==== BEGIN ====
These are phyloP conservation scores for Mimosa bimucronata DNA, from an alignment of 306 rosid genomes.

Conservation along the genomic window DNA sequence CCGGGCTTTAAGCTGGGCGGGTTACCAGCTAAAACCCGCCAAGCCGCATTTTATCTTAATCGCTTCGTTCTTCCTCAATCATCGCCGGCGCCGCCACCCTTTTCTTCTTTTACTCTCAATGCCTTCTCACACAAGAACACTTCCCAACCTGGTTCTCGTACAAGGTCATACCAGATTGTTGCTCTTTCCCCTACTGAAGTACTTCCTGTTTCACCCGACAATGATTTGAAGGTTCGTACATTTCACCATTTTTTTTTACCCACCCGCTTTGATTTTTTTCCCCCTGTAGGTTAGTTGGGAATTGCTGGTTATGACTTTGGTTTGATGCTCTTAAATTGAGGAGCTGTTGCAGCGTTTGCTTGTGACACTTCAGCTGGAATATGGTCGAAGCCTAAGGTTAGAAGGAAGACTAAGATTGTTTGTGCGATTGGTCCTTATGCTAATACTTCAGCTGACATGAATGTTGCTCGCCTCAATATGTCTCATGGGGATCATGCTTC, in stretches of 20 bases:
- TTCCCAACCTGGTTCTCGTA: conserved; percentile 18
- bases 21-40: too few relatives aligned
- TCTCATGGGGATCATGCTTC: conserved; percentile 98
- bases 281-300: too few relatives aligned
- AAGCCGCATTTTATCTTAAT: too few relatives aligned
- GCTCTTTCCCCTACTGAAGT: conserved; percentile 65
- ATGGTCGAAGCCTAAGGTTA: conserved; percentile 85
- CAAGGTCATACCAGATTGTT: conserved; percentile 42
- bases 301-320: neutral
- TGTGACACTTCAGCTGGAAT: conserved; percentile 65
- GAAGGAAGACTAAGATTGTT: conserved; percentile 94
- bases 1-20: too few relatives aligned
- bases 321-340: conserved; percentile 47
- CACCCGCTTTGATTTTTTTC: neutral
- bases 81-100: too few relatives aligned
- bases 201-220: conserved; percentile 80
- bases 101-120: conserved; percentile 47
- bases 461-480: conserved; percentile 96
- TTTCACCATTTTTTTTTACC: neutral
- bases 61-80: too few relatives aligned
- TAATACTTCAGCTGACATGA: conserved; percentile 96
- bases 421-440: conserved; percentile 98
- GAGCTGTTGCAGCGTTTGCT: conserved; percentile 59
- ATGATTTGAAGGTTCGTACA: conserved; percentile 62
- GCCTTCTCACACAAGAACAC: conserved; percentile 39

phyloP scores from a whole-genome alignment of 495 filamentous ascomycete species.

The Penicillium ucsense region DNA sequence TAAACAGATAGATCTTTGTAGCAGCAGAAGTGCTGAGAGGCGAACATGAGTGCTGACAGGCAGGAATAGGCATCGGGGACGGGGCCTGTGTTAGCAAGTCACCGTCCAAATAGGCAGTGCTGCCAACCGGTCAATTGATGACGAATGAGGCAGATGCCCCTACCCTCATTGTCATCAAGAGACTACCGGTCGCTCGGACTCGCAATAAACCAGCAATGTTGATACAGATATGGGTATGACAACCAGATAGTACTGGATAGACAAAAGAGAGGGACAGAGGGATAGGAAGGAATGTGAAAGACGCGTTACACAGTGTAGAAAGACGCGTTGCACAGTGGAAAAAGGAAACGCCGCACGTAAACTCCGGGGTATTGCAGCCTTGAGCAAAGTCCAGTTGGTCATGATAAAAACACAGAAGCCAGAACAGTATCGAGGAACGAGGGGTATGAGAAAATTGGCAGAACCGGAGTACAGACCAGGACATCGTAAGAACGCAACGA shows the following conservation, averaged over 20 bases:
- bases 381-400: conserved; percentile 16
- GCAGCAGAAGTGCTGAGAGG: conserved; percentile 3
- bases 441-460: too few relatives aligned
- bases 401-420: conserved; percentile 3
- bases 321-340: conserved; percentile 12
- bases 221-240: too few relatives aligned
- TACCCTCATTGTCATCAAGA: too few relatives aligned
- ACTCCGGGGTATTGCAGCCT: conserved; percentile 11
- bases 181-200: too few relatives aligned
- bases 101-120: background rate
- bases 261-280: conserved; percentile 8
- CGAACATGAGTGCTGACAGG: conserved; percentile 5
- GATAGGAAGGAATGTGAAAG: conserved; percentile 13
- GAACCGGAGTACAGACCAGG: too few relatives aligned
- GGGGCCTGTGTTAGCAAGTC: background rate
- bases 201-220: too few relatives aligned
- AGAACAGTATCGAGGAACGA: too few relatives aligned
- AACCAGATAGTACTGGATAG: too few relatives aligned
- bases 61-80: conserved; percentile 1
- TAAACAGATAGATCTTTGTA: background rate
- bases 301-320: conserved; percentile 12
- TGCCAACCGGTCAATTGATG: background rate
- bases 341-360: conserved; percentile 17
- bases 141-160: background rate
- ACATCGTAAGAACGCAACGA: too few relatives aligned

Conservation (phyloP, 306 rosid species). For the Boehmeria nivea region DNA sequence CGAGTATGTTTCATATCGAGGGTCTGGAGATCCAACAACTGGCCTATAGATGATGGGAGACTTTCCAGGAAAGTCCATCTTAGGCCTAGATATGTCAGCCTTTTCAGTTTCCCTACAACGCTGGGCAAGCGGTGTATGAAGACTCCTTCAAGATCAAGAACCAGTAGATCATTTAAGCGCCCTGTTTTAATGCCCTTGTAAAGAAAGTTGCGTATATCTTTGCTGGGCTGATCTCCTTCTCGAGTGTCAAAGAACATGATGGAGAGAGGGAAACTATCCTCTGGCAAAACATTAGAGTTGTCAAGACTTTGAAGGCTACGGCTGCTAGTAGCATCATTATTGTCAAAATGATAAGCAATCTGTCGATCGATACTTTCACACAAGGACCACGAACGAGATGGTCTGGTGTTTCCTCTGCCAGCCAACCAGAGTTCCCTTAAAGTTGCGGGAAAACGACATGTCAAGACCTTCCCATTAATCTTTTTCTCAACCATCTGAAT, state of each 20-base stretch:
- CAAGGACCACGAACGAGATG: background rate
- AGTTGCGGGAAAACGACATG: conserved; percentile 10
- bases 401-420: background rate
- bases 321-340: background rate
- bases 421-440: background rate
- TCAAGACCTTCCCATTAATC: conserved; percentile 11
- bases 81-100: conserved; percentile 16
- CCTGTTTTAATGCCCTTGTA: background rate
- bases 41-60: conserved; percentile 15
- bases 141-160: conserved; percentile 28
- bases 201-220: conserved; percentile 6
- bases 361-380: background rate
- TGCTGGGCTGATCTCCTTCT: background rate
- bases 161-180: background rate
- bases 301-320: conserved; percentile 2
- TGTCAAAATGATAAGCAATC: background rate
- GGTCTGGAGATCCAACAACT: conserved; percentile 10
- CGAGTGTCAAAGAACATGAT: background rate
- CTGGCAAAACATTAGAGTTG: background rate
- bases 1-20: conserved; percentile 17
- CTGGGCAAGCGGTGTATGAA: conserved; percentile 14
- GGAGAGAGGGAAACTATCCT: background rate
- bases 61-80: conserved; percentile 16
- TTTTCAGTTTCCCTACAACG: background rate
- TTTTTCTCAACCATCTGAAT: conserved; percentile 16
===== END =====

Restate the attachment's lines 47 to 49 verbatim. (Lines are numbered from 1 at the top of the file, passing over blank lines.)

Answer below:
- AACCAGATAGTACTGGATAG: too few relatives aligned
- bases 61-80: conserved; percentile 1
- TAAACAGATAGATCTTTGTA: background rate